People are living longer and health care is becoming more expensive. To confront this reality, long-term care planning should address options and finances. This care is not restricted to medical care or living in a facility. Long-term care also includes aging in a place where a person can live at home with assistance. Services usually include help with bathing, dressing, using the toilet, care with incontinence, meals and getting around. Other less intensive services include assistance with medications, grocery shopping, housework and handling bills and finances.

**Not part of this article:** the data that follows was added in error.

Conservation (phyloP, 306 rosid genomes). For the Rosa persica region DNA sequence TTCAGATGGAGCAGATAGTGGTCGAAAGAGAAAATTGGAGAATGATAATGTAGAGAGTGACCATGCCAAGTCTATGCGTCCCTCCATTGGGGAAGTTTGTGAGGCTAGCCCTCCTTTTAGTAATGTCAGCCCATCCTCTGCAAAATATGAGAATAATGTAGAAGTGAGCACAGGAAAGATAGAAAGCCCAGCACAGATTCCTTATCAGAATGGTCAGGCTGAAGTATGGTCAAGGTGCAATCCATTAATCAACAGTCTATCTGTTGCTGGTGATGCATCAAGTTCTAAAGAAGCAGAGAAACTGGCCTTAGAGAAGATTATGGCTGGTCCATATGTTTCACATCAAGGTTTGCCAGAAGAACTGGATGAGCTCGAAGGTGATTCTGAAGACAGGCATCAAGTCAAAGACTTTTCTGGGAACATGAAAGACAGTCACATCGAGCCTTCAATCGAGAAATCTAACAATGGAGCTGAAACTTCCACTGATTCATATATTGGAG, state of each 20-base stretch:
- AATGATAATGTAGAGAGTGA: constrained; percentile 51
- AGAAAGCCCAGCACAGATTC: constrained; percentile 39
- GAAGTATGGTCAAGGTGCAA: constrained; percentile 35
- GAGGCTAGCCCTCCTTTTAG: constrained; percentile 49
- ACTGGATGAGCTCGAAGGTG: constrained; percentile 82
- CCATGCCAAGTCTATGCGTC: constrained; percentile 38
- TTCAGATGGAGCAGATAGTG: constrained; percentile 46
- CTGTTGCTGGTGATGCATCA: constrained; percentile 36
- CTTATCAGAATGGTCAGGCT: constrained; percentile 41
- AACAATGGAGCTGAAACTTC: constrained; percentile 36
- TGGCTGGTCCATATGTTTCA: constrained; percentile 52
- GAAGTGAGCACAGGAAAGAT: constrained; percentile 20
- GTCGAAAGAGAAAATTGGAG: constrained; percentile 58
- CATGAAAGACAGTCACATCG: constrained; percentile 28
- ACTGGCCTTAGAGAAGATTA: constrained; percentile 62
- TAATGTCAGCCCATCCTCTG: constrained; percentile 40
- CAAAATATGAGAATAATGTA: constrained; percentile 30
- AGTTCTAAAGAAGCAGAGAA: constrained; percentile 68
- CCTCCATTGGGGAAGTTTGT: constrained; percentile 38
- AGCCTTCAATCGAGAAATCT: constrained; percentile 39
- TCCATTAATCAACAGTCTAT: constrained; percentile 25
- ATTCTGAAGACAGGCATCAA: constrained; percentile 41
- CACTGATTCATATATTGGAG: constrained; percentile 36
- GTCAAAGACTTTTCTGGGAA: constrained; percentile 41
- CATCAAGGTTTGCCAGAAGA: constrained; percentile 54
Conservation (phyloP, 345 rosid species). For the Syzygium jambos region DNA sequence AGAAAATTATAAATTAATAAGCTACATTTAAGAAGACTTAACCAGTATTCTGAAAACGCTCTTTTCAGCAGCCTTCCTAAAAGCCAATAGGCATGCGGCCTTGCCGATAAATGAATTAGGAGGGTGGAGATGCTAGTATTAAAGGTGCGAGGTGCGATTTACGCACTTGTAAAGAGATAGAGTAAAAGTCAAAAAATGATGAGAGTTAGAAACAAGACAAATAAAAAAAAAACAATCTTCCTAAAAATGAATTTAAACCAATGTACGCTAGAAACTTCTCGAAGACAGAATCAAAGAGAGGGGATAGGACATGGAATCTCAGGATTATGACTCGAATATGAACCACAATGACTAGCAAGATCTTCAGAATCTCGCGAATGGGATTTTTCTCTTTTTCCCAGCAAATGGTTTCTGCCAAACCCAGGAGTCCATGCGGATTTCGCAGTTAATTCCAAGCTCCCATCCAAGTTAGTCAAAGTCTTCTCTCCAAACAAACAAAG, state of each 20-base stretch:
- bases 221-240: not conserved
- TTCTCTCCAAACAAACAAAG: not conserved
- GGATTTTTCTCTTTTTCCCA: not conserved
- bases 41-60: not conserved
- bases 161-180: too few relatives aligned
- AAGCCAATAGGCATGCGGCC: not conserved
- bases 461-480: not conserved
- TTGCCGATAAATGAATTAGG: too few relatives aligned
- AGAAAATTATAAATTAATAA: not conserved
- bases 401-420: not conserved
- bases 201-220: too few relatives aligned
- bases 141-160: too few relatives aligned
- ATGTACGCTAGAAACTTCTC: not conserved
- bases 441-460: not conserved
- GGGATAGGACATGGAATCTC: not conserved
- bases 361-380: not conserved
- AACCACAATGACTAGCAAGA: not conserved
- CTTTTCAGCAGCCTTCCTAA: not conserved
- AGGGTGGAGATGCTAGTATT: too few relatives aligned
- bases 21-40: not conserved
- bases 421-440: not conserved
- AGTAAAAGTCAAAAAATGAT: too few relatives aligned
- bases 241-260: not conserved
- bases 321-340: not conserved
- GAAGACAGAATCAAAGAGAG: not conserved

When you have a loved one who is unable to take care of himself or herself, you have the unique responsibility to provide appropriate care. Though there are some government assistance programs, sometimes that is not enough.
A lifetime of preparation and planning can be wiped out in minutes by a sudden natural disaster like Hurricane Florence in North Carolina or the wildfires in Paradise, California. Now, estate planning must be a part of preparing for natural disasters to ensure that acts of nature do not destroy the ability to pass on assets or preserve long-term planning.